Grand Forks Airport Seeks Northwest Subsidy

The Grand Forks Airport Authority is seeking up to $450,000 to subsidize Northwest Airlines' service to the area.

Most of the money would come from the federal government, with a local match potentially from the county, the city, the Grand Forks Region Economic Development Corp., and the airport authority itself.

Steve Johnson, the authority's executive director, said the subsidy would "buy down" ground handling expenses for the airline, such as luggage handling and ticketing. The subsidy, he said, would get the airport some leverage with Northwest in the never-ending quest for favorable flight schedules, ticket prices comparable to the competing airport in Fargo and guarantee of a certain number of seats available.

With the airline in bankruptcy and loss of passengers to Fargo and the Twin Cities, there has been growing concern among some community leaders about the continued viability of the airport. City Council President Hal Gershman already has suggested using sales taxes to subsidize air travel.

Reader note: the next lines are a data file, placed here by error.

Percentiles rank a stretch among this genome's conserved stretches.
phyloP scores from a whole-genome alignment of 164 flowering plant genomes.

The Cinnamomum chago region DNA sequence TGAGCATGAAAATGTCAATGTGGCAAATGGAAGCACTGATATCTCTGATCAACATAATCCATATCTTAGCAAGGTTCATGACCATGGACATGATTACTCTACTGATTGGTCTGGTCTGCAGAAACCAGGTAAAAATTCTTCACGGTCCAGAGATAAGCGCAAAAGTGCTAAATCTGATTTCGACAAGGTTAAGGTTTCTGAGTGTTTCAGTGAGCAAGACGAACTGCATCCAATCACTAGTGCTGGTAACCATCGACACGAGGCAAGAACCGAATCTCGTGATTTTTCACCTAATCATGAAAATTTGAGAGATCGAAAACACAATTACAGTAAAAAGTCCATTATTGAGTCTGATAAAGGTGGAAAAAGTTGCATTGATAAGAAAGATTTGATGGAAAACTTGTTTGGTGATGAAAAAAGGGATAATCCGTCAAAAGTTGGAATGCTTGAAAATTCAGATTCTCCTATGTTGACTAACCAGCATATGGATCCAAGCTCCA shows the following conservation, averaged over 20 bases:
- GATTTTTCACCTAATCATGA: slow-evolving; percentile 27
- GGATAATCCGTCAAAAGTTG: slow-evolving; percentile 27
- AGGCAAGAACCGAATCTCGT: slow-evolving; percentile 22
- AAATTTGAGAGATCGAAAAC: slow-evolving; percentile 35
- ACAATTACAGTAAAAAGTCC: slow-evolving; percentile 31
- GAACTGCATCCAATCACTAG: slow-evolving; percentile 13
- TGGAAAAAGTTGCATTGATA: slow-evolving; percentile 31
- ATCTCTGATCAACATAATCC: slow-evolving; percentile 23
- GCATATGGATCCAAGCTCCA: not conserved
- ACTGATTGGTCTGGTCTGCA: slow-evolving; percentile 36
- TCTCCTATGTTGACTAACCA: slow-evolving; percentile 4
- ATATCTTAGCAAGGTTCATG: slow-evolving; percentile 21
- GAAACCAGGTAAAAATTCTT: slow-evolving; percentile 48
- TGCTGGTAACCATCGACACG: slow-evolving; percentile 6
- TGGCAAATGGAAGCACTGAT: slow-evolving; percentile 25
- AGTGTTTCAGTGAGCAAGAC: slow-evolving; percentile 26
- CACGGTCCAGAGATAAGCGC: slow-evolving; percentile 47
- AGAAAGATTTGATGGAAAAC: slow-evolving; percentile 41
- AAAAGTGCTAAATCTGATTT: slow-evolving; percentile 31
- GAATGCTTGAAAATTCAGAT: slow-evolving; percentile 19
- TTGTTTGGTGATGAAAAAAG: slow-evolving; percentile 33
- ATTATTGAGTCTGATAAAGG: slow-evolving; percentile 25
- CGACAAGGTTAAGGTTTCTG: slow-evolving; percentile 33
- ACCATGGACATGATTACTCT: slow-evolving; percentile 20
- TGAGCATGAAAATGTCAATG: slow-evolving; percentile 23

A federal grant would accomplish nearly the same thing, but mostly with someone else's money.

Initially, Johnson said in an e-mail to a county commissioner, the authority considered taking over ground handling for Northwest. But, he said, GFK Flight Support put in a bid for those services and the airport did not wish to compete with a private business.

The airport authority plans to apply for a $300,000 to $350,000 grant from the U.S. Department of Transportation. The department doesn't specify a local match, but according to Johnson, the more the community comes up with, the better the chance of getting the grant.

That's why he's seeking a minimum of $75,000 and up to $100,000 from local governments.

Tuesday, the county commission committed $20,000, twice as much as the airport authority sought. The authority itself will contribute about the same amount.

Johnson said he's submitted requests for $30,000 to the City Council and $20,000 to the EDC.

The transportation department is expected to award the grant in August.

Grand Forks has applied for the grant before, but unsuccessfully, as part of a consortium of several North Dakota communities. The airports of Fargo and Bismarck have also applied in the past.

Grand Forks Herald

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